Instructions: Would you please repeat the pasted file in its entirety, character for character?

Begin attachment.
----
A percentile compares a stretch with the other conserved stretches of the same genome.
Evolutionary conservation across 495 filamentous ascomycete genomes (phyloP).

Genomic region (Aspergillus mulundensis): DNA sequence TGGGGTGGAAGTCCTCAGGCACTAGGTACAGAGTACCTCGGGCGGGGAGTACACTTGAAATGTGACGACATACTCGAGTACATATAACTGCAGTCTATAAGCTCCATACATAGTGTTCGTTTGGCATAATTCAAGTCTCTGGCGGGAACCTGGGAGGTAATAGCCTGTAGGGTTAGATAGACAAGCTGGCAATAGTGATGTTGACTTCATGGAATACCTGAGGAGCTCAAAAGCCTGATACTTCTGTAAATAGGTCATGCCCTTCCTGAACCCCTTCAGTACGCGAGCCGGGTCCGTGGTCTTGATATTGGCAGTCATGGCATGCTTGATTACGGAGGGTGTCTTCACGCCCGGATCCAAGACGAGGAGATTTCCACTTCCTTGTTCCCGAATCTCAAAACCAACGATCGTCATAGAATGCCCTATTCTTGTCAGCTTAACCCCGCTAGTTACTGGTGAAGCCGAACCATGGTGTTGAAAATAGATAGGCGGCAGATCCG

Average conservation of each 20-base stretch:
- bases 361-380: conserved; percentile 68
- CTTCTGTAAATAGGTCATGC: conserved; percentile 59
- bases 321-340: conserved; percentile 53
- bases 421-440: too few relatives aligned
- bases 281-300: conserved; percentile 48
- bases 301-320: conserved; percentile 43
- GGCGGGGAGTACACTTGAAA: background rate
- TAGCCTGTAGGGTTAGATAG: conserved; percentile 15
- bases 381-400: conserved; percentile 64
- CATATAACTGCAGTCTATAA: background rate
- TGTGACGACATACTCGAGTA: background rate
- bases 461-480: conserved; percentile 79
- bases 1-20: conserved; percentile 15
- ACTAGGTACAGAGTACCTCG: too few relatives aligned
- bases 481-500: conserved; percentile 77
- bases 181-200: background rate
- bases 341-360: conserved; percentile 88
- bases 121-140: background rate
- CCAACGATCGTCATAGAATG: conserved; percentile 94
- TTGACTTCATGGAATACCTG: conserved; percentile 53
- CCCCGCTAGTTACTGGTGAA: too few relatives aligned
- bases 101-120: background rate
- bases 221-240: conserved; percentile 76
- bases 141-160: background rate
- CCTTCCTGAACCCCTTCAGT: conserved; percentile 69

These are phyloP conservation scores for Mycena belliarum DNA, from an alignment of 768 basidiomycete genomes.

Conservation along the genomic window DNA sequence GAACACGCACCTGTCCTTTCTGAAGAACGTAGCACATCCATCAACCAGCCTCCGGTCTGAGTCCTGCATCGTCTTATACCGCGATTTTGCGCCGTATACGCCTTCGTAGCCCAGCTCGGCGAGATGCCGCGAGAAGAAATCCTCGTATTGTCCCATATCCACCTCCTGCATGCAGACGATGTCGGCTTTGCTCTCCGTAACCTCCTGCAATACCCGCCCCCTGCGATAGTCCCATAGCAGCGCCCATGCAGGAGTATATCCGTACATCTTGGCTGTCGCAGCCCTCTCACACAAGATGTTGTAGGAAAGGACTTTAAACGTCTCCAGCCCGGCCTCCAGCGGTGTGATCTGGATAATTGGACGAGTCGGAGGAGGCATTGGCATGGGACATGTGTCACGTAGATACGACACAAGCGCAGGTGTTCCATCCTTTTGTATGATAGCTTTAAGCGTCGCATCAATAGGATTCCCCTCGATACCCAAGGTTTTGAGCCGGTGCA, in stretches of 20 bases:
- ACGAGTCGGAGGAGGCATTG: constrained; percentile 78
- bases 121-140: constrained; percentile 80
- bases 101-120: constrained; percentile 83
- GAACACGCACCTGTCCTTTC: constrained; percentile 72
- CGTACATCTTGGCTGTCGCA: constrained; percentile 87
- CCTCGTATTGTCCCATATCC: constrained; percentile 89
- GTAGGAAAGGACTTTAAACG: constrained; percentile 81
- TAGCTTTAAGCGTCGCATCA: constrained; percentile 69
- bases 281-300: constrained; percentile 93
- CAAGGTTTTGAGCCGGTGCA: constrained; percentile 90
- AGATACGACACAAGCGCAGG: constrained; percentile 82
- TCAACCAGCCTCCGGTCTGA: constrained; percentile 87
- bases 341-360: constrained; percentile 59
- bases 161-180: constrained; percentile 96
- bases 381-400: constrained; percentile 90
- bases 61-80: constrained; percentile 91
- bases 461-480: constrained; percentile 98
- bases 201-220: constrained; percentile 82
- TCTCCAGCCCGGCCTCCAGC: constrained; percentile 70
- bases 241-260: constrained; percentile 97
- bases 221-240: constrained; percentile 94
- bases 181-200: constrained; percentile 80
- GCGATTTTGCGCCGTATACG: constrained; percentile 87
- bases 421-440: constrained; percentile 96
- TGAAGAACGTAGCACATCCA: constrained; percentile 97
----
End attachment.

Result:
A percentile compares a stretch with the other conserved stretches of the same genome.
Evolutionary conservation across 495 filamentous ascomycete genomes (phyloP).

Genomic region (Aspergillus mulundensis): DNA sequence TGGGGTGGAAGTCCTCAGGCACTAGGTACAGAGTACCTCGGGCGGGGAGTACACTTGAAATGTGACGACATACTCGAGTACATATAACTGCAGTCTATAAGCTCCATACATAGTGTTCGTTTGGCATAATTCAAGTCTCTGGCGGGAACCTGGGAGGTAATAGCCTGTAGGGTTAGATAGACAAGCTGGCAATAGTGATGTTGACTTCATGGAATACCTGAGGAGCTCAAAAGCCTGATACTTCTGTAAATAGGTCATGCCCTTCCTGAACCCCTTCAGTACGCGAGCCGGGTCCGTGGTCTTGATATTGGCAGTCATGGCATGCTTGATTACGGAGGGTGTCTTCACGCCCGGATCCAAGACGAGGAGATTTCCACTTCCTTGTTCCCGAATCTCAAAACCAACGATCGTCATAGAATGCCCTATTCTTGTCAGCTTAACCCCGCTAGTTACTGGTGAAGCCGAACCATGGTGTTGAAAATAGATAGGCGGCAGATCCG

Average conservation of each 20-base stretch:
- bases 361-380: conserved; percentile 68
- CTTCTGTAAATAGGTCATGC: conserved; percentile 59
- bases 321-340: conserved; percentile 53
- bases 421-440: too few relatives aligned
- bases 281-300: conserved; percentile 48
- bases 301-320: conserved; percentile 43
- GGCGGGGAGTACACTTGAAA: background rate
- TAGCCTGTAGGGTTAGATAG: conserved; percentile 15
- bases 381-400: conserved; percentile 64
- CATATAACTGCAGTCTATAA: background rate
- TGTGACGACATACTCGAGTA: background rate
- bases 461-480: conserved; percentile 79
- bases 1-20: conserved; percentile 15
- ACTAGGTACAGAGTACCTCG: too few relatives aligned
- bases 481-500: conserved; percentile 77
- bases 181-200: background rate
- bases 341-360: conserved; percentile 88
- bases 121-140: background rate
- CCAACGATCGTCATAGAATG: conserved; percentile 94
- TTGACTTCATGGAATACCTG: conserved; percentile 53
- CCCCGCTAGTTACTGGTGAA: too few relatives aligned
- bases 101-120: background rate
- bases 221-240: conserved; percentile 76
- bases 141-160: background rate
- CCTTCCTGAACCCCTTCAGT: conserved; percentile 69

These are phyloP conservation scores for Mycena belliarum DNA, from an alignment of 768 basidiomycete genomes.

Conservation along the genomic window DNA sequence GAACACGCACCTGTCCTTTCTGAAGAACGTAGCACATCCATCAACCAGCCTCCGGTCTGAGTCCTGCATCGTCTTATACCGCGATTTTGCGCCGTATACGCCTTCGTAGCCCAGCTCGGCGAGATGCCGCGAGAAGAAATCCTCGTATTGTCCCATATCCACCTCCTGCATGCAGACGATGTCGGCTTTGCTCTCCGTAACCTCCTGCAATACCCGCCCCCTGCGATAGTCCCATAGCAGCGCCCATGCAGGAGTATATCCGTACATCTTGGCTGTCGCAGCCCTCTCACACAAGATGTTGTAGGAAAGGACTTTAAACGTCTCCAGCCCGGCCTCCAGCGGTGTGATCTGGATAATTGGACGAGTCGGAGGAGGCATTGGCATGGGACATGTGTCACGTAGATACGACACAAGCGCAGGTGTTCCATCCTTTTGTATGATAGCTTTAAGCGTCGCATCAATAGGATTCCCCTCGATACCCAAGGTTTTGAGCCGGTGCA, in stretches of 20 bases:
- ACGAGTCGGAGGAGGCATTG: constrained; percentile 78
- bases 121-140: constrained; percentile 80
- bases 101-120: constrained; percentile 83
- GAACACGCACCTGTCCTTTC: constrained; percentile 72
- CGTACATCTTGGCTGTCGCA: constrained; percentile 87
- CCTCGTATTGTCCCATATCC: constrained; percentile 89
- GTAGGAAAGGACTTTAAACG: constrained; percentile 81
- TAGCTTTAAGCGTCGCATCA: constrained; percentile 69
- bases 281-300: constrained; percentile 93
- CAAGGTTTTGAGCCGGTGCA: constrained; percentile 90
- AGATACGACACAAGCGCAGG: constrained; percentile 82
- TCAACCAGCCTCCGGTCTGA: constrained; percentile 87
- bases 341-360: constrained; percentile 59
- bases 161-180: constrained; percentile 96
- bases 381-400: constrained; percentile 90
- bases 61-80: constrained; percentile 91
- bases 461-480: constrained; percentile 98
- bases 201-220: constrained; percentile 82
- TCTCCAGCCCGGCCTCCAGC: constrained; percentile 70
- bases 241-260: constrained; percentile 97
- bases 221-240: constrained; percentile 94
- bases 181-200: constrained; percentile 80
- GCGATTTTGCGCCGTATACG: constrained; percentile 87
- bases 421-440: constrained; percentile 96
- TGAAGAACGTAGCACATCCA: constrained; percentile 97